A society driven by scientific, tech innovation

The 2024 Government Work Report says that innovative development of the digital economy will be promoted, an Artificial Intelligence Plus initiative will be launched, and the country will consolidate and enhance its leading position in industries such as intelligent connected new-energy vehicles.

This not only demonstrates China's ambition in the field of emerging technologies, but also reflects that artificial intelligence has become a new driving force for economic and social development. Artificial intelligence has also become one of the hottest topics during the two sessions.

NPC deputies and CPPCC National Committee members at the two sessions discussed the future development of the artificial intelligence industry from different perspectives, providing ideas for the future development of China's artificial intelligence industry.

Lei Jun, NPC deputy, also the founder of Chinese smartphone brand Xiaomi, proposed four motions, focusing on areas such as green and low-carbon, artificial intelligence, intelligent driving, and intelligent manufacturing.

In terms of artificial intelligence, Lei suggested to absorb artificial intelligence courses into the compulsory education stage, promoting artificial intelligence majors in universities, and encouraging large enterprises and training institutions to cultivate application-oriented talents in artificial intelligence.

Suggestions for the development of robots and intelligent manufacturing industry were also heatedly discussed in the two sessions. This year's key point "new quality productive forces" is also reflected on core element of technological innovation.

For example, China's robot industry is developing rapidly and is the world's largest consumer and producer of robots. High-end manufacturing plays an important role in China's economy. However, currently, more than 90 percent of robots used in high-end manufacturing are monopolized by foreign brands from developed Western countries.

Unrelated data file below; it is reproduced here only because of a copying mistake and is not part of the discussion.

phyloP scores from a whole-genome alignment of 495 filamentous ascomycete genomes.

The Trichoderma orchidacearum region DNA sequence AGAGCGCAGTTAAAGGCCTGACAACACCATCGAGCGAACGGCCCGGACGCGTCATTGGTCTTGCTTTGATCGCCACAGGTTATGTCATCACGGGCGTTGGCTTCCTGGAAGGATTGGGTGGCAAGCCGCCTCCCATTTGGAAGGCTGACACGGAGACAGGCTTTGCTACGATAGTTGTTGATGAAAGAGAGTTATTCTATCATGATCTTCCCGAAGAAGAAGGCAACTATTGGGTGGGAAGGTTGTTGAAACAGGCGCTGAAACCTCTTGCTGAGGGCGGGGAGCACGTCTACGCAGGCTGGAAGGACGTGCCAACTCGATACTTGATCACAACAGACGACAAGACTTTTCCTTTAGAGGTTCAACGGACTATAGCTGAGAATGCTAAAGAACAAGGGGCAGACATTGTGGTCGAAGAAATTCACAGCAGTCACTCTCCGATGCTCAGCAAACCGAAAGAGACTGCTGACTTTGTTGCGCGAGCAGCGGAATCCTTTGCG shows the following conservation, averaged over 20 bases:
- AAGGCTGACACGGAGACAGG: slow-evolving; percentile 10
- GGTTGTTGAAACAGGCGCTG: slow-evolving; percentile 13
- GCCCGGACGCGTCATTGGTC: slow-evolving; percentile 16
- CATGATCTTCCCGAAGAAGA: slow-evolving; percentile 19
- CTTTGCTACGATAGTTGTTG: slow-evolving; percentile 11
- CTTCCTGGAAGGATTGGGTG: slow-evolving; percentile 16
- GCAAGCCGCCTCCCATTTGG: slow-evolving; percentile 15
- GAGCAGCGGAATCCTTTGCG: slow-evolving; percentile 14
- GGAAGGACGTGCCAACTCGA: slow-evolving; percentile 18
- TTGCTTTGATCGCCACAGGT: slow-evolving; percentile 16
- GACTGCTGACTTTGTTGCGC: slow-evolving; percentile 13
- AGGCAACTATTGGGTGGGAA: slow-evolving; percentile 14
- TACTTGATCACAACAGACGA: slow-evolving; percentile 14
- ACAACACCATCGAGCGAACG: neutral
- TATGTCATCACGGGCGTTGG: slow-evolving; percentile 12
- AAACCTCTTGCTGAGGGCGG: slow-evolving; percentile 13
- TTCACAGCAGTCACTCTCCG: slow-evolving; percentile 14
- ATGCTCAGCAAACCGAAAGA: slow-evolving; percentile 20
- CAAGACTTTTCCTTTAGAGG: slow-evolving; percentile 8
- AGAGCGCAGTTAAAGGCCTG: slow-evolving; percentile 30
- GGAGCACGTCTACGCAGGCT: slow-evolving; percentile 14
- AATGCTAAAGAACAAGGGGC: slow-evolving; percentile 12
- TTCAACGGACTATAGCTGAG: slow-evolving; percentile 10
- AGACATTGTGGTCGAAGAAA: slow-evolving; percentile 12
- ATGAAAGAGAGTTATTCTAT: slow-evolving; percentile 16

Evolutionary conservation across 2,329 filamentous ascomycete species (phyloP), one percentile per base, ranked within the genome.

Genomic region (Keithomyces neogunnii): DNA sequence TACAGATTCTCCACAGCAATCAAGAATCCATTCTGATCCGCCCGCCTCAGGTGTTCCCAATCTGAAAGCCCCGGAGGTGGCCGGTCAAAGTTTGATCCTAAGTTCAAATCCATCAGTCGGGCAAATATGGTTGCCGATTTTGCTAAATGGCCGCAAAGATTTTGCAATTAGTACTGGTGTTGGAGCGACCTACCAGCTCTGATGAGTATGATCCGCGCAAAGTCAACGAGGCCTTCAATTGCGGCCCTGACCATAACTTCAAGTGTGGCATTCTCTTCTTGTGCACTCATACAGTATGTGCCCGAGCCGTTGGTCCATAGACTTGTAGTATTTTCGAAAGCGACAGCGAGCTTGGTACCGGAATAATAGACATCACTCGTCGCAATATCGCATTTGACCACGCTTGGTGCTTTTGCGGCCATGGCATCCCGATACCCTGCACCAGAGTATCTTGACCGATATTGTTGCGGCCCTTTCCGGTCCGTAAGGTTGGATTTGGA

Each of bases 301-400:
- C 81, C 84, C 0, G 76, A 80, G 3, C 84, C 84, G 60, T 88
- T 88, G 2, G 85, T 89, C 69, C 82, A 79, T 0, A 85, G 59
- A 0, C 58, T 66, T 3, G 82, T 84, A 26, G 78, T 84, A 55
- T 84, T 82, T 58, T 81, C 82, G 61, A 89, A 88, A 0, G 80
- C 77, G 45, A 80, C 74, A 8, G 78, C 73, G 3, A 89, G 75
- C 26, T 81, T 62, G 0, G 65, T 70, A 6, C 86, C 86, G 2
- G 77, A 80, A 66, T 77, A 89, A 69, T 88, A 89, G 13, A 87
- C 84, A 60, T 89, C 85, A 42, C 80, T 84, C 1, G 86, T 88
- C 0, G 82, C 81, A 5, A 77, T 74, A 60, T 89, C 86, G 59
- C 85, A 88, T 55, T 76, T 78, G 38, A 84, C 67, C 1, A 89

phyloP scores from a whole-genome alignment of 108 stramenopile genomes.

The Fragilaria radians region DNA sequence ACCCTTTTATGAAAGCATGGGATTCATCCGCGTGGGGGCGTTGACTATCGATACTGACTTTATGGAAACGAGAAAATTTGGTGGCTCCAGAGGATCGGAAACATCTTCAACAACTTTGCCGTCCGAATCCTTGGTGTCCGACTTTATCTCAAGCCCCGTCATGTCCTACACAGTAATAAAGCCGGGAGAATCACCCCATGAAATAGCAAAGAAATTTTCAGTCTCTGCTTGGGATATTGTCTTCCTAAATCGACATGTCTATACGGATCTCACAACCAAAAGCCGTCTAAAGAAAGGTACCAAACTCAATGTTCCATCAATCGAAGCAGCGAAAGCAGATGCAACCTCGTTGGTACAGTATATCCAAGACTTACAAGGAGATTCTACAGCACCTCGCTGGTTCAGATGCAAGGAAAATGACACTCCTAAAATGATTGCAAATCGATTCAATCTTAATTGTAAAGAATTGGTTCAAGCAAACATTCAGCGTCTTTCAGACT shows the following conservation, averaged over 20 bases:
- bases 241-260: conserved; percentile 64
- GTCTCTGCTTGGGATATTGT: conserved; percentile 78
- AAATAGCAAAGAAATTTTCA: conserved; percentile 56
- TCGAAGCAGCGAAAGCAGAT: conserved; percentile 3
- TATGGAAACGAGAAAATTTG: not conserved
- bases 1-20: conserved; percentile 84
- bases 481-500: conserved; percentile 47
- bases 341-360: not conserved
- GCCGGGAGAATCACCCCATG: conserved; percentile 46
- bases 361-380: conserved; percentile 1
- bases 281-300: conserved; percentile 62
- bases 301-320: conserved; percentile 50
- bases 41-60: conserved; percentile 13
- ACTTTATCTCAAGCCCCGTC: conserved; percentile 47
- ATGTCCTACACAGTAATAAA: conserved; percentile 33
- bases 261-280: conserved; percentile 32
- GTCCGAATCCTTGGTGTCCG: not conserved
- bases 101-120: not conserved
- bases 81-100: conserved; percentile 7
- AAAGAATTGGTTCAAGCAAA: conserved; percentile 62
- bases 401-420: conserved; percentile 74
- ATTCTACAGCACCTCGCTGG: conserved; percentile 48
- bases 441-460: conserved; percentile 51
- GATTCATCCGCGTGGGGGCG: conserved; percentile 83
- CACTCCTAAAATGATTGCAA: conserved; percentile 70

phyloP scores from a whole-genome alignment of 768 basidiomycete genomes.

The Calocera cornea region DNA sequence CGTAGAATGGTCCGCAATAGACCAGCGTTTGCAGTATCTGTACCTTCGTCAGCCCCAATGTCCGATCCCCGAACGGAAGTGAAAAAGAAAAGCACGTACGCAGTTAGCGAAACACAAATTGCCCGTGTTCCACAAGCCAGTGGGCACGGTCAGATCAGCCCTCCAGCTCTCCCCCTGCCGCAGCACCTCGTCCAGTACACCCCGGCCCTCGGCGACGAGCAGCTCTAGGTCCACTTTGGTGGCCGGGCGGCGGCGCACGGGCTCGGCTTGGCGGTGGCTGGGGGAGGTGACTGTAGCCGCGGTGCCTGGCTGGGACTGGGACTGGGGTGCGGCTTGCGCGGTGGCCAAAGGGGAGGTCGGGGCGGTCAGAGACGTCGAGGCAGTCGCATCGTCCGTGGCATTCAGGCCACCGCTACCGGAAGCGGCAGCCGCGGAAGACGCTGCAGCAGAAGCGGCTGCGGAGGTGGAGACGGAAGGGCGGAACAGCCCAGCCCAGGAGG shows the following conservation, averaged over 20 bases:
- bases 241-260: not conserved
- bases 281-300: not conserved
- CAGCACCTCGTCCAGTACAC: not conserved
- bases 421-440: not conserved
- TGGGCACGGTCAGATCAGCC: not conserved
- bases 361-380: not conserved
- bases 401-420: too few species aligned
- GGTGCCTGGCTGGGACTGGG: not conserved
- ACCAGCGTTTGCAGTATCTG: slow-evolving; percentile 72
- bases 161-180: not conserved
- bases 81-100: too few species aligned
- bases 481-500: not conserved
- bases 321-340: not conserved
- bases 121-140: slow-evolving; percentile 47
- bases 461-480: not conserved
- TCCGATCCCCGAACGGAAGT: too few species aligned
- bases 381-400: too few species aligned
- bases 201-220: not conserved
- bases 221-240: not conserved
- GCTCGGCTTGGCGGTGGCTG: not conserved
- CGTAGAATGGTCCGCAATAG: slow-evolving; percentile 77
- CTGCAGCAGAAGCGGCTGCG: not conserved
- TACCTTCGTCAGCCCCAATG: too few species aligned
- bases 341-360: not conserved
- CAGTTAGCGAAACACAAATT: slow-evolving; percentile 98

In response to this, CPPCC National Committee member Sun Zhiqiang suggested that a national robot association should be established to create an innovative ecosystem for the robot industry that integrates technology, talent, platforms, finance, policies, and international cooperation, to promoting cross-sectoral coordination and achieve new quality productive forces.

Regional governments are also prioritizing innovation and emerging industries in their government reports this year. For instances, Central China's Anhui plans to become an innovation hub for quantum information, fusion energy and deep space exploration; while the city of Changsha in Central China is comprehensively building a global research and development center.

"Since the beginning of the reform and opening-up, the strategy for invigorating China through science and education has always been our focus. Today, only champions survive in the fierce global technological competition. That's why we are mobilizing the entire society to catch up with the new technological revolution," said Su.

A society that keeps high-level opening-up

In recent months, a series of measures have been implemented, sending a clear signal that China is steadfastly committed to expanding high-level opening-up to the outside world.

China introduced new immigration measures to encourage international travel to China; removed all restrictions on foreign investment in the manufacturing sector; issued "24 measures" to further optimize the foreign investment environment and has intensified efforts to attract foreign investment.

"One of the most core features of high-level opening-up to the outside world is institutional openness," Gu Xueming, president of the Chinese Academy of International Trade and Economic Cooperation, told the media. He said that at this year's two sessions, how to steadily expand institutional openness in terms of rules, regulations, management and standards have attracted attention from the public.

Keywords such as new driving forces for foreign trade, cross-border e-commerce, supply chain, foreign investment, and institutional opening have frequently appeared in local government work reports and motions and proposals of delegates.

In last year's economic "report card," China's new energy vehicle production and sales accounted for over 60 percent of the global market share; exports of electric vehicles, lithium batteries, and photovoltaic products - the "new three items" - increased by nearly 30 percent.

In the eyes of NPC deputy Lin Zhiying, China has a massive consumer market that drives the global economy. China is cultivating new foreign trade momentum, strengthening global supply chain management, expanding overseas markets and investing overseas.

Su Wei believes that the motions and proposals delivered by NPC deputies and CPPCC National Committee members demonstrate the concerted efforts of the Party and the government to create a more friendly society, which can achieve the greatest possible convergence of interests.

"It's normal to encounter problems on the path of development. What matters is that we have the courage to face these problems and the methods to solve them. The motions and proposals are pooling people's wisdom, and bringing Chinese people together to forge ahead," said Su.

Leave a Reply

Your email address will not be published. Required fields are marked *